Tuesday, June 11, 2013

Really Fair Dinkum Stuff

Brucie Clermont Forterkew was a very spoilt and protected young bloke before he came to Boney Downs which was out from Aramac, which was out from Longreach as was the norm as most of these places in the Outback were out from somewhere or other.

Even the dunnies were outback in the Outback, thankfully, as it is not a real welcome to arrive at a place out from Winton, say, to find an outback dunny out front.

But I digress, which is rather a unusual matter in so far as story telling on my behalf, and as this story is not on my behalf, but on behalf of the story teller that told me the story - he often digresses.

Fer' instance, this bloke told me that Brucie was that spoilt his mother had a window put in her stomach so that Brucie could have a womb with a view. Of course, I thought that could very well be, as the advances in medical science had gone ahead in leaps and bounds, well, ever since they had been using kangaroos for guinea pigs to experiment with.

And talking about kangaroos, who can hold a new joey in the womb for a few months if a drought was on, or the brother or sister of the new little mite were still in occupation, this bloke told me that Brucie's mum was so frightened to let her babe out into the world, she held him up for several years, and only let him out when he was ready for high school. It was a bit tight, but Brucie wasn't any more than about five stone at that age, or seventy pound ifn' ya' still in the boonies.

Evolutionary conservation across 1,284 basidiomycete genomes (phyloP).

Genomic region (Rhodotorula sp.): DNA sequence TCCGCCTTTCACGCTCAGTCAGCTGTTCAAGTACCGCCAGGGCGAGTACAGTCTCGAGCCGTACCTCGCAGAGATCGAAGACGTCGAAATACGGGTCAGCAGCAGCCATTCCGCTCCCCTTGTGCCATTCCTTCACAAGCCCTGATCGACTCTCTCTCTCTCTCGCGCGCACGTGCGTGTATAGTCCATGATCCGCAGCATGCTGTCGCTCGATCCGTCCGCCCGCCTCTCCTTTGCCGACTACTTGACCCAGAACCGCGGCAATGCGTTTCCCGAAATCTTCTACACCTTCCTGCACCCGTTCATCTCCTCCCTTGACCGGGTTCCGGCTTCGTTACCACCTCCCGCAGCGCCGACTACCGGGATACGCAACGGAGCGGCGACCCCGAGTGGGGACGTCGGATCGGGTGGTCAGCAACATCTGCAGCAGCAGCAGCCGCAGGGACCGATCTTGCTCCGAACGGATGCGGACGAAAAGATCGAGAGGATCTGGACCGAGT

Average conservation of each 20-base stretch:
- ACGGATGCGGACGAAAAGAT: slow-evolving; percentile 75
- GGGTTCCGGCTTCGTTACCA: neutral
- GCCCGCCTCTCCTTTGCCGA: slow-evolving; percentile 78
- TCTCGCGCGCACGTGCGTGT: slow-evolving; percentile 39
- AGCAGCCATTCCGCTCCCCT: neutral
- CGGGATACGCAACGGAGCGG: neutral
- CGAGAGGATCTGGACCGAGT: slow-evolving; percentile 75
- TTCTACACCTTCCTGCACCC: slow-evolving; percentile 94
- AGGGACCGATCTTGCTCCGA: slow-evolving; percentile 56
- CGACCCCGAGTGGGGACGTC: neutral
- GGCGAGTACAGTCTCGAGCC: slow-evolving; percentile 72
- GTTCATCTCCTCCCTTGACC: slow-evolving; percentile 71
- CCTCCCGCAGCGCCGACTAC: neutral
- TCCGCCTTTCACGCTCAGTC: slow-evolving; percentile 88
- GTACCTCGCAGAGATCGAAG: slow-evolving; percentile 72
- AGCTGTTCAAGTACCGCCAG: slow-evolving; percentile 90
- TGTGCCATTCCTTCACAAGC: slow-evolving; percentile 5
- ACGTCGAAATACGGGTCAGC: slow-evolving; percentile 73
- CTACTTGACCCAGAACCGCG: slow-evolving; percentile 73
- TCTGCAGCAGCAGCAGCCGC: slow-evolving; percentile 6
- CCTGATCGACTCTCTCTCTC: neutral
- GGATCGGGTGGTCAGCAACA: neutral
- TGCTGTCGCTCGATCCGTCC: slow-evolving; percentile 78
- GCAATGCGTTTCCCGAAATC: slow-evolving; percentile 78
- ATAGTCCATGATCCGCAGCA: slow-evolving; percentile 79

When the doctor told her husband that he had to put in twenty-four stitches, he groaned, “Ya' gotta be joking, it only takes nine stitches to sew up a wheat bag.”

T'anyrate, Brucie ended up on Boney Downs, ready to become a big time manager or an overseer or summit. We reckoned that it would be summit that would win the day, as the overseer had to tie Brucie's shoes laces every morning, but, ya' know, I don't really believe that, I know for certain that the overseer couldn't even tie his own shoelaces and wore only riding boots that had no such things, and this was a good reason for thinking that Brucie would only learn summit, but not much, ifn' ya' know wot I mean.

We tried to get Brucie up onto a horse, but the ladder kept falling over, and it was only a Shetland pony anyway, finally, as it was up to the overseer to see that Brucie was properly trained,  he grabbed the lad by the scruff of the neck and flung him into his saddle bag, doing up the flap so the kid wouldn't fall out, and Brucie could tell his mummy, that night, that he had been out mustering with the men, all day. Stupid really, as you couldn't even put the kid down and get him to bark at the sheep.

I've got no reason to think that any of this is not Fair Dinkum, as I have told some stories that were like this, but in my case a lot more Fair Dinkum, that's why they all call me Truthful Pete, amongst other things.

I'm still in touch with this bloke, so if there are any more Fair Dinkum stories, I'll let ya' know, orrite?

[Want more Australian humor? Try Pete's short story, Notty: Targaroo's Disgrace Bar-fly, bludger and sneak-thief turned unlikely hero]

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